When I first left Kai at daycare, I felt horrible about it. Kai and I both cried the first time I dropped her off. As I drove off, I called my mother and asked her what it was like leaving me at daycare. Of course she said that she felt bad about it, but this was the kicker: “I was upset about it at first, but what was most upsetting was when you learned to talk well enough to tell me that you didn’t like going to daycare.”

I’m pretty sure that is in the cards for us as well. Not cool. Luckily (?) Kai has been averaging only three days per week at daycare lately and only attended something like seven days in March. Hopefully her daycare-related trauma is being minimized.

Are all daycares quite this candid?

We were slightly majorly delayed heading back to Newark last night for a round of doctor appointments and tests in New York today and tomorrow. As usual [knock on wood] Kai flew well, even after an aborted takeoff, hanging out in the airport for a few more hours while the plane was fixed, and reboarding the plane hours after her normal bedtime. I was amazed and relieved that she made it all that time without any cranky episodes. Remember, this is the loudest baby that our daycare has ever encountered.


So what’s on the agenda in New York this week? Any new information?

No new information. A pretty packed agenda though.

This morning I will get loaded up with radioactive glucose to have a PET scan done. Between nerves and fasting since midnight, I’m sure that I am delightful to be around right now. The fasting is so that any cancer cells, who have faster metabolism than normal cells, can go to town on that radioactive glucose and show up extra bright on the scan.

I’m irrationally scared of being PET scanned because, over and over again, I have played out the scenario in my mind where they scan me and the whole thing lights up. Not likely, but terrifying nonetheless. It is silly to let me get to myself that way. Fortunately, going back to work this week has been a very good thing. I’m one of those people who is lucky enough to like my job and like my co-workers, so going to work was a welcome distraction from my nonstop Googling.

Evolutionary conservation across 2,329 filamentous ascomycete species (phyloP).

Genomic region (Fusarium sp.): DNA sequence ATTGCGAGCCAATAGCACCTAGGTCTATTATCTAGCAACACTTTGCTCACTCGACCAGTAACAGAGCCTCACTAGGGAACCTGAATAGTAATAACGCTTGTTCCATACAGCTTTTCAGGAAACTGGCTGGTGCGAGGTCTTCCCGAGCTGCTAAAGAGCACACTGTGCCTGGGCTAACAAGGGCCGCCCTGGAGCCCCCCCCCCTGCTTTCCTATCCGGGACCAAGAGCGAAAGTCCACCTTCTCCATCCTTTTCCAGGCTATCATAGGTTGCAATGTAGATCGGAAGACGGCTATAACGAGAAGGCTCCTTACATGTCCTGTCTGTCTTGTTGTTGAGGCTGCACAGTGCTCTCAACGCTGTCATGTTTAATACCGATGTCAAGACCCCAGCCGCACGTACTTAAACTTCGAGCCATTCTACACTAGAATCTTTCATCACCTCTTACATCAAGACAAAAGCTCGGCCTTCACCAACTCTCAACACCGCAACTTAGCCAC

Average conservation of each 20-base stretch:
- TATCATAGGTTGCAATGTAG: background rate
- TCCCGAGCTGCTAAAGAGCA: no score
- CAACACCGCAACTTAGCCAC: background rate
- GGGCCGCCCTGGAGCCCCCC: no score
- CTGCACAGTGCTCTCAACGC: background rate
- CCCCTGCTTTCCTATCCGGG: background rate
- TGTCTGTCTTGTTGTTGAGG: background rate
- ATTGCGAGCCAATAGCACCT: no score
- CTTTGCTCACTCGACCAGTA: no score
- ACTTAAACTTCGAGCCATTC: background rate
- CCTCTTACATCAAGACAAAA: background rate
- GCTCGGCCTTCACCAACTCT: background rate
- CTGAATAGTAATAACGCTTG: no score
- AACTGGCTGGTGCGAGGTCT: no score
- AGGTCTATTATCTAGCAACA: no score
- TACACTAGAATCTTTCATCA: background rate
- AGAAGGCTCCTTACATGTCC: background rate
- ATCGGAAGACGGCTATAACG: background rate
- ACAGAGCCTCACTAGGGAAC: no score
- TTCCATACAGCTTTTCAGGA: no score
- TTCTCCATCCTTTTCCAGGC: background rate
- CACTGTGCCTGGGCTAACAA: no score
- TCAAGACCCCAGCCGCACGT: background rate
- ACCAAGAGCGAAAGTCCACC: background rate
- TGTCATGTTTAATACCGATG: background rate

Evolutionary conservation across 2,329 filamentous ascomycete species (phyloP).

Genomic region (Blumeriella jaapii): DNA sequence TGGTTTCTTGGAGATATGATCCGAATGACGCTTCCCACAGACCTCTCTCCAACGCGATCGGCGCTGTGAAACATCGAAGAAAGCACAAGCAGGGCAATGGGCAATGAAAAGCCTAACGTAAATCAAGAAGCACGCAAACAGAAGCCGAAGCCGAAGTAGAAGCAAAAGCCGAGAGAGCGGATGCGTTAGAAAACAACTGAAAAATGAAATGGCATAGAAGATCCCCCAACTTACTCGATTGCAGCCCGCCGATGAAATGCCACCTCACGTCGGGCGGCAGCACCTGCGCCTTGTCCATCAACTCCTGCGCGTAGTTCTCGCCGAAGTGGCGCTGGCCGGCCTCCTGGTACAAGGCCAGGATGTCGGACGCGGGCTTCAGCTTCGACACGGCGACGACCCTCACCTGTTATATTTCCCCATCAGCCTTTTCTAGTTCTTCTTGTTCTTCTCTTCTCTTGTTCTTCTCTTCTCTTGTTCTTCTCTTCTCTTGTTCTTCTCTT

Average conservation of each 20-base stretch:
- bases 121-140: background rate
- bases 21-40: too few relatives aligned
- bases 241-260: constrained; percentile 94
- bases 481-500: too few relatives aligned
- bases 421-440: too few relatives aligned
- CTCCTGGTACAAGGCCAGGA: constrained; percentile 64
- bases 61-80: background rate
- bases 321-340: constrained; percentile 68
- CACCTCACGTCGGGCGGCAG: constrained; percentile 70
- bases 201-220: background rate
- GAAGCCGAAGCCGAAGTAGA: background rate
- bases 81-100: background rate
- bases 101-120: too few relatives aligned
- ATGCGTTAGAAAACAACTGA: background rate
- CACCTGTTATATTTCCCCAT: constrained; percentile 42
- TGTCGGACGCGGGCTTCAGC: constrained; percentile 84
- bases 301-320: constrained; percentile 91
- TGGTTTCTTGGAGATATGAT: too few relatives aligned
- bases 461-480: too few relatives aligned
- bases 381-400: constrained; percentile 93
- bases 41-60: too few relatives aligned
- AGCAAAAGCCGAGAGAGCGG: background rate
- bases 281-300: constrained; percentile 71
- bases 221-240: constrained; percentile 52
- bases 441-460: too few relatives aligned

Perhaps the most disappointing part of the day’s events is being slightly radioactive for the rest of the day. I am supposed to avoid contact with children and pregnant women, so holding Kai, or even getting close to her, is a no-no right now. Fortunately, I have plenty of people to help with Kai. Unfortunately, I am convinced that I am like the Supreme Master of Kaicare. Obviously there is nobody else as capable.

Um, right. So she survives daycare day in and day out. Even perfect strangers seem to do it just fine.

Today I will also meet with another surgeon. Not surprisingly, it is pretty sketchy to open up someone’s upper chest. It turns out that there is a lot of important and easily damaged stuff in there. I don’t know for sure at this point (I should have asked) but I think I am being shuffled between different types of surgeons so that they can compare approaches and decide who can access this mass in my chest in the safest way possible.

Finally, tomorrow I will have another, hopefully conclusive, biopsy done. Unfortunately, there are two things working against me on this one. First, the tumor is difficult to access well enough to get lots of cells to analyze. Second, if we are talking Hodgkin’s lymphoma here, the cells needed to type it are very large cells called Reed-Sternberg cells. It sounds like they are not all that likely to be picked up with a fine needle aspiration which is what I am having done.

What does all of this mean?

Well, the PET scan should give us an idea of how much of this we are dealing with and where it is located, the biopsy may or may not tell us what the ‘this‘ is, and the surgeon may or may not feel good about opening me up. I have a feeling that the surgeon is the only one who will yield any meaningful immediate feedback.

It sounds strange to say this, but I am really looking forward to finding out the what and the how much. I will be able to reallocate my Google time to more productive searches and can hopefully focus on a real scenario, not multiple worst case ones.

Hopefully my mom is having as good of luck with Kai today as I did on her twelfth flight last night!

After countless people told me that we were crazy, I won’t necessarily dispute them, but I will be sure to tell them that they were wrong about taking Kai to Australia.